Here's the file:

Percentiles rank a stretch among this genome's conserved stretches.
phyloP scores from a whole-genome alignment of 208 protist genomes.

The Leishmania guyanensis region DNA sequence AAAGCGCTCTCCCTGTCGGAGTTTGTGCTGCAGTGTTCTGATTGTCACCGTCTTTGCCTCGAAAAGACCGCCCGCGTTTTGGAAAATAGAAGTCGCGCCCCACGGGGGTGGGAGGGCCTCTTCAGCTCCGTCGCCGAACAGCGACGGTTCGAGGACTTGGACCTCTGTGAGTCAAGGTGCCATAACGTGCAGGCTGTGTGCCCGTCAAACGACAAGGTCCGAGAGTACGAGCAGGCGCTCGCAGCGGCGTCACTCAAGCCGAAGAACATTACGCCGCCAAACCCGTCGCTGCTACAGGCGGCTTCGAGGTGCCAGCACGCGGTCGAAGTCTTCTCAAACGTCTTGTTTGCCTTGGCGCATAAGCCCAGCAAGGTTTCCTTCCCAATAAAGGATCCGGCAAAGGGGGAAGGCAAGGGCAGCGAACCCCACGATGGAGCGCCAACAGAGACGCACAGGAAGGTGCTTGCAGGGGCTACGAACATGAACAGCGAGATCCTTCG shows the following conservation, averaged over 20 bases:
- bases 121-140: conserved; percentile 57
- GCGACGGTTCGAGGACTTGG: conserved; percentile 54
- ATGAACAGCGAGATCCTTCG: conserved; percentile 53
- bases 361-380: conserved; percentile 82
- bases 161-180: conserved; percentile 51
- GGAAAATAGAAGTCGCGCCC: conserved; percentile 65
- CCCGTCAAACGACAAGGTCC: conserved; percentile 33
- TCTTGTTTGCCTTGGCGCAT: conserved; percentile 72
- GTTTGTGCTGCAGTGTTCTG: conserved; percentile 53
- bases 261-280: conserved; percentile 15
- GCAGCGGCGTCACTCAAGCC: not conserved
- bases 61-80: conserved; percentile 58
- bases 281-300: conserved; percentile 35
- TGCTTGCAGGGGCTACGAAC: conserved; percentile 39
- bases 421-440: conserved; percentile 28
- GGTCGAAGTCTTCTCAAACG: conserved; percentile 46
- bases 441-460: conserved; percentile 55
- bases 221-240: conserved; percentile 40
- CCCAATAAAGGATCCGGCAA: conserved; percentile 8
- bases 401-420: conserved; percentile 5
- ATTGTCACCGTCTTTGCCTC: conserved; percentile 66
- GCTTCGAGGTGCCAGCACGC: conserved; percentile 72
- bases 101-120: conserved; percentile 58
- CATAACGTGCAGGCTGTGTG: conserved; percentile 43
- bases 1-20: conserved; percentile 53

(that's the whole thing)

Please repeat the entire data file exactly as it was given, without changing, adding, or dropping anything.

Percentiles rank a stretch among this genome's conserved stretches.
phyloP scores from a whole-genome alignment of 208 protist genomes.

The Leishmania guyanensis region DNA sequence AAAGCGCTCTCCCTGTCGGAGTTTGTGCTGCAGTGTTCTGATTGTCACCGTCTTTGCCTCGAAAAGACCGCCCGCGTTTTGGAAAATAGAAGTCGCGCCCCACGGGGGTGGGAGGGCCTCTTCAGCTCCGTCGCCGAACAGCGACGGTTCGAGGACTTGGACCTCTGTGAGTCAAGGTGCCATAACGTGCAGGCTGTGTGCCCGTCAAACGACAAGGTCCGAGAGTACGAGCAGGCGCTCGCAGCGGCGTCACTCAAGCCGAAGAACATTACGCCGCCAAACCCGTCGCTGCTACAGGCGGCTTCGAGGTGCCAGCACGCGGTCGAAGTCTTCTCAAACGTCTTGTTTGCCTTGGCGCATAAGCCCAGCAAGGTTTCCTTCCCAATAAAGGATCCGGCAAAGGGGGAAGGCAAGGGCAGCGAACCCCACGATGGAGCGCCAACAGAGACGCACAGGAAGGTGCTTGCAGGGGCTACGAACATGAACAGCGAGATCCTTCG shows the following conservation, averaged over 20 bases:
- bases 121-140: conserved; percentile 57
- GCGACGGTTCGAGGACTTGG: conserved; percentile 54
- ATGAACAGCGAGATCCTTCG: conserved; percentile 53
- bases 361-380: conserved; percentile 82
- bases 161-180: conserved; percentile 51
- GGAAAATAGAAGTCGCGCCC: conserved; percentile 65
- CCCGTCAAACGACAAGGTCC: conserved; percentile 33
- TCTTGTTTGCCTTGGCGCAT: conserved; percentile 72
- GTTTGTGCTGCAGTGTTCTG: conserved; percentile 53
- bases 261-280: conserved; percentile 15
- GCAGCGGCGTCACTCAAGCC: not conserved
- bases 61-80: conserved; percentile 58
- bases 281-300: conserved; percentile 35
- TGCTTGCAGGGGCTACGAAC: conserved; percentile 39
- bases 421-440: conserved; percentile 28
- GGTCGAAGTCTTCTCAAACG: conserved; percentile 46
- bases 441-460: conserved; percentile 55
- bases 221-240: conserved; percentile 40
- CCCAATAAAGGATCCGGCAA: conserved; percentile 8
- bases 401-420: conserved; percentile 5
- ATTGTCACCGTCTTTGCCTC: conserved; percentile 66
- GCTTCGAGGTGCCAGCACGC: conserved; percentile 72
- bases 101-120: conserved; percentile 58
- CATAACGTGCAGGCTGTGTG: conserved; percentile 43
- bases 1-20: conserved; percentile 53